The Problem as an Instance of the Integration Challenge
The classical problem of free will is one instance of the Integration Challenge. The Integration Challenge in its general form is that of reconciling our metaphysics of any given area with our epistemology for that same area. In the case of free will, the challenge is that of reconciling our seeming first-person knowledge of our exercise of free thought, deliberation, choice and action with a description of what is really going on in the world as characterized in terms of causation, determination, explanation and causal possibility.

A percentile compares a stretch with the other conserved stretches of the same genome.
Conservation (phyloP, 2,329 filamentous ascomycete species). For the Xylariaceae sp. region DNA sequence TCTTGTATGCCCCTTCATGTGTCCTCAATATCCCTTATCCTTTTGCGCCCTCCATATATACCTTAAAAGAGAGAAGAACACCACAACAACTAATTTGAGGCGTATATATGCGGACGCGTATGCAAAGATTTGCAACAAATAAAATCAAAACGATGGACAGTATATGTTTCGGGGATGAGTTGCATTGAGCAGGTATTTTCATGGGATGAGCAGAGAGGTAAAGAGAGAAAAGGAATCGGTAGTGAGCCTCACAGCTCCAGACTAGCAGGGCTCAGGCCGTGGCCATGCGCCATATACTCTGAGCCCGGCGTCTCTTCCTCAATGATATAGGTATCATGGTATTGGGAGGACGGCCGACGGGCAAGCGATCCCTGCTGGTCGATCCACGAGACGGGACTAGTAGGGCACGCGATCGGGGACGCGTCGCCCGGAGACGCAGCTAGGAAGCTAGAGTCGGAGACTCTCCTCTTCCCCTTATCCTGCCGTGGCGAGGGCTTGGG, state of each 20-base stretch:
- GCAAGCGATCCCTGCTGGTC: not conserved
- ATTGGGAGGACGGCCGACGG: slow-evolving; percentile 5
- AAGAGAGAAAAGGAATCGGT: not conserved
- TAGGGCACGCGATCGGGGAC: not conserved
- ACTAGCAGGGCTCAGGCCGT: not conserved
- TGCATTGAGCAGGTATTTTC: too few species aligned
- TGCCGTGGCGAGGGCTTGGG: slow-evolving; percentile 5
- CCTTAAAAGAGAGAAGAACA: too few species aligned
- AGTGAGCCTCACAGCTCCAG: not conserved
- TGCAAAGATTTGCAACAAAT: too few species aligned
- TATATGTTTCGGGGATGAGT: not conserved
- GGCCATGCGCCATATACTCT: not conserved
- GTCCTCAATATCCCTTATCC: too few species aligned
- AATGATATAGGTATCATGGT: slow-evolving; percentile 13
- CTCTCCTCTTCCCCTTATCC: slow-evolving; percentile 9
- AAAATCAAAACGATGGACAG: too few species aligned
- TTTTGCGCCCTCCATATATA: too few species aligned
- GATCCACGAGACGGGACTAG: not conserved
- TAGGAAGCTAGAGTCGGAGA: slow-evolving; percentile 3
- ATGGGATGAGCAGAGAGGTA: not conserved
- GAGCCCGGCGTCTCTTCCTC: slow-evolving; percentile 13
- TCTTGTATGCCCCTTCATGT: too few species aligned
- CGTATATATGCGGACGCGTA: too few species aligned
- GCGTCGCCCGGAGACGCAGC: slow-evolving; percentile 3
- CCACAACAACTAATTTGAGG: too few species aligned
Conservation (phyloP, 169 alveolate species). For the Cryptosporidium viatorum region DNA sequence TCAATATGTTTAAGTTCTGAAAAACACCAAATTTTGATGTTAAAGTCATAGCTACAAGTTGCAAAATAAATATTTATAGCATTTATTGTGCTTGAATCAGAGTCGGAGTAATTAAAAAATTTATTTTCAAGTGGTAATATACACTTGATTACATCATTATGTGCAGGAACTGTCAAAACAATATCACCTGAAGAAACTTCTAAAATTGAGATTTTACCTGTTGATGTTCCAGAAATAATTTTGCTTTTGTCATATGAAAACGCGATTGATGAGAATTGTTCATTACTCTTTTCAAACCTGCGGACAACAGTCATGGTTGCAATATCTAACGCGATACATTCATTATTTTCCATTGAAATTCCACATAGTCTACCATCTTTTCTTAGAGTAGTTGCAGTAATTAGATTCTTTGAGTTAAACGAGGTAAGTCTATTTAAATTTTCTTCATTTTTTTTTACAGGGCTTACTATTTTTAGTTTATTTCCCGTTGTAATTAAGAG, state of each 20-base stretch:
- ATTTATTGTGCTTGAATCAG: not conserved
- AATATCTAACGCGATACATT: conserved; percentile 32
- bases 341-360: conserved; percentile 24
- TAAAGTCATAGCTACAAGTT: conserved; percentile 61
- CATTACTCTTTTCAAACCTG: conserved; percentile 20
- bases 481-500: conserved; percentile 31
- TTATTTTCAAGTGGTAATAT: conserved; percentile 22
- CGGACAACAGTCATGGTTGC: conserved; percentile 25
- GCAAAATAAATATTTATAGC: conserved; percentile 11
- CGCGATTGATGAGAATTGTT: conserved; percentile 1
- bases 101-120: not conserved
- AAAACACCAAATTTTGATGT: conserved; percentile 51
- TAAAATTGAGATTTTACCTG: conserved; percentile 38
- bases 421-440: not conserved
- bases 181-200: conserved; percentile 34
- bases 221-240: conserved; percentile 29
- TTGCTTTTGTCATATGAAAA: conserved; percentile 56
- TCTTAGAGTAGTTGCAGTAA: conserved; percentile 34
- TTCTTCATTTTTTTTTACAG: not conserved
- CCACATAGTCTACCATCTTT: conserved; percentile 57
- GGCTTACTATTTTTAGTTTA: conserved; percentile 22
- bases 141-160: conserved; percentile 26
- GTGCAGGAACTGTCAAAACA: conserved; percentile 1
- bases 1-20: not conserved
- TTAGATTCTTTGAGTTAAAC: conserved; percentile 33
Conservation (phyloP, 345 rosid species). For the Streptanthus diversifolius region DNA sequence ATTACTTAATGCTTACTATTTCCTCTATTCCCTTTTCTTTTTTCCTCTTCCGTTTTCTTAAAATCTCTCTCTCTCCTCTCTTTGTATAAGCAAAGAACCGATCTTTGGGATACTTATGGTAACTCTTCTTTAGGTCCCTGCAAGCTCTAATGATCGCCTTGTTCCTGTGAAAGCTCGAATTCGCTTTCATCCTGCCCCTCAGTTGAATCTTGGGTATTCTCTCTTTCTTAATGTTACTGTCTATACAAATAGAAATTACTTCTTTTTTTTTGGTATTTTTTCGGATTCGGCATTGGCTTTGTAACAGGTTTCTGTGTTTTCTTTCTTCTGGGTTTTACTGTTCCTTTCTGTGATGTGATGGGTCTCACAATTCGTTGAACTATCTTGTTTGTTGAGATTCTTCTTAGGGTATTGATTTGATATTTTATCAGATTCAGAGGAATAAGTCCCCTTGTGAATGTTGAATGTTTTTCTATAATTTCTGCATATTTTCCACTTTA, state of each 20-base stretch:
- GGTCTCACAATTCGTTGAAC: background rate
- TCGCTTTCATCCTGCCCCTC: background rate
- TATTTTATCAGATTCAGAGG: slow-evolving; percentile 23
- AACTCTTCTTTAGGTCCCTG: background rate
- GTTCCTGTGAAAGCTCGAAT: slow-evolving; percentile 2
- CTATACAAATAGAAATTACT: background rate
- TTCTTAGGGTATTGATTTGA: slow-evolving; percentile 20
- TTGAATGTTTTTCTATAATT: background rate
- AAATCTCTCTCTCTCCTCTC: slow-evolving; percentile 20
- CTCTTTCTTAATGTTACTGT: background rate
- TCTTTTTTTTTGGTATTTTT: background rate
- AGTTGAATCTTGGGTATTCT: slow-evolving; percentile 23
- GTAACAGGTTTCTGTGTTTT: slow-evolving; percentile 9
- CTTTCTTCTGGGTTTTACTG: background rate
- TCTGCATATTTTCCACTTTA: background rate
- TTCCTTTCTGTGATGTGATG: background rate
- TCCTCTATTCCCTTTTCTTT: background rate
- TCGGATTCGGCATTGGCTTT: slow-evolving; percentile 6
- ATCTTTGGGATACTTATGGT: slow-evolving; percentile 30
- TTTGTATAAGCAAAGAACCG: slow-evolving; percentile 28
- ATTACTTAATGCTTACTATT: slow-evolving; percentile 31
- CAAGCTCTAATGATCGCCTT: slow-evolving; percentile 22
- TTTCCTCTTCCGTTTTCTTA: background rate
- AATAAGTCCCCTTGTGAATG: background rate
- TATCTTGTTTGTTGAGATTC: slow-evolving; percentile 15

There are at least six general theoretical options to be considered whenever we are faced with a philosophical problem which is an instance of the Integration Challenge. These options divide into two groups. Each of the two groups comprises three of the six options. The first group contains the conservative options of (i) providing an improved metaphysics which meets the challenge; (ii) providing an improved epistemology; and (iii) providing an improved conception of the relations between the appropriate metaphysics and epistemology. These options are evidently not exclusive of each other. Each of these options aims at head-on reconciliation. The options are conservative in the sense that proper, successful development of one of these options will attribute some truth condition to the problematic sentences, and will explain how we can come to know that they obtain, when we do.